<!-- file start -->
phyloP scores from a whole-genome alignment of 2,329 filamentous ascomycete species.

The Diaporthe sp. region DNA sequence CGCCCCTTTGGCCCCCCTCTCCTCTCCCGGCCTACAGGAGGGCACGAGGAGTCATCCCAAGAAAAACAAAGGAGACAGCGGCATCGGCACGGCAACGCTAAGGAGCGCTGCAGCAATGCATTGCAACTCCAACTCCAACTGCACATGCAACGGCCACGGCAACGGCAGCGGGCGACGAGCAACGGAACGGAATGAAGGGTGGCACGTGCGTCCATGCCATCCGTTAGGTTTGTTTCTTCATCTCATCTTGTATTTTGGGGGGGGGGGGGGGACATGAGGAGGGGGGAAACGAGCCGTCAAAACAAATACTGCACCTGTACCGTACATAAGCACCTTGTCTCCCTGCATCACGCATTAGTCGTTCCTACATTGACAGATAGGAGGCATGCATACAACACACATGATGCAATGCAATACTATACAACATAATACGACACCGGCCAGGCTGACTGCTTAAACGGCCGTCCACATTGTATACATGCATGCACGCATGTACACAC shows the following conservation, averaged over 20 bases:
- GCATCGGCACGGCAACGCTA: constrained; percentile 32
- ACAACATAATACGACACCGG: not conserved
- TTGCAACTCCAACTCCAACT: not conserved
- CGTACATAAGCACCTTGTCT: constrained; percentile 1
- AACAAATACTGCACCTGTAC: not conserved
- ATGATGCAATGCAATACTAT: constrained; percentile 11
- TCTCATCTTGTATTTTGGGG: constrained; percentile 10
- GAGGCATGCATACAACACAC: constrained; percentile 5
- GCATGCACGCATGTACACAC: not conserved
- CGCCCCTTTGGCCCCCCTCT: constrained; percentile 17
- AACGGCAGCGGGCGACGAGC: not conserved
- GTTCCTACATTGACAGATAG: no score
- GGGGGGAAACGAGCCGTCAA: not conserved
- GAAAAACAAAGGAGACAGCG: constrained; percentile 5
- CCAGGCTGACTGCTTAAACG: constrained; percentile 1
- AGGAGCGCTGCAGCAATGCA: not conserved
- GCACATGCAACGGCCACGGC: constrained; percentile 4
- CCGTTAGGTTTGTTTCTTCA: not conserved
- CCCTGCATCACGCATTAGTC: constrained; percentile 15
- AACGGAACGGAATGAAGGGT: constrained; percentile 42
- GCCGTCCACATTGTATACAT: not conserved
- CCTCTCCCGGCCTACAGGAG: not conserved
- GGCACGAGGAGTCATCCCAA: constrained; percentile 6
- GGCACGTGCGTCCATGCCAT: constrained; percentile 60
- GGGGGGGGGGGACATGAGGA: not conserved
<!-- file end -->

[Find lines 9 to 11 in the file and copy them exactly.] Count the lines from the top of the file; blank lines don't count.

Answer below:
- TCTCATCTTGTATTTTGGGG: constrained; percentile 10
- GAGGCATGCATACAACACAC: constrained; percentile 5
- GCATGCACGCATGTACACAC: not conserved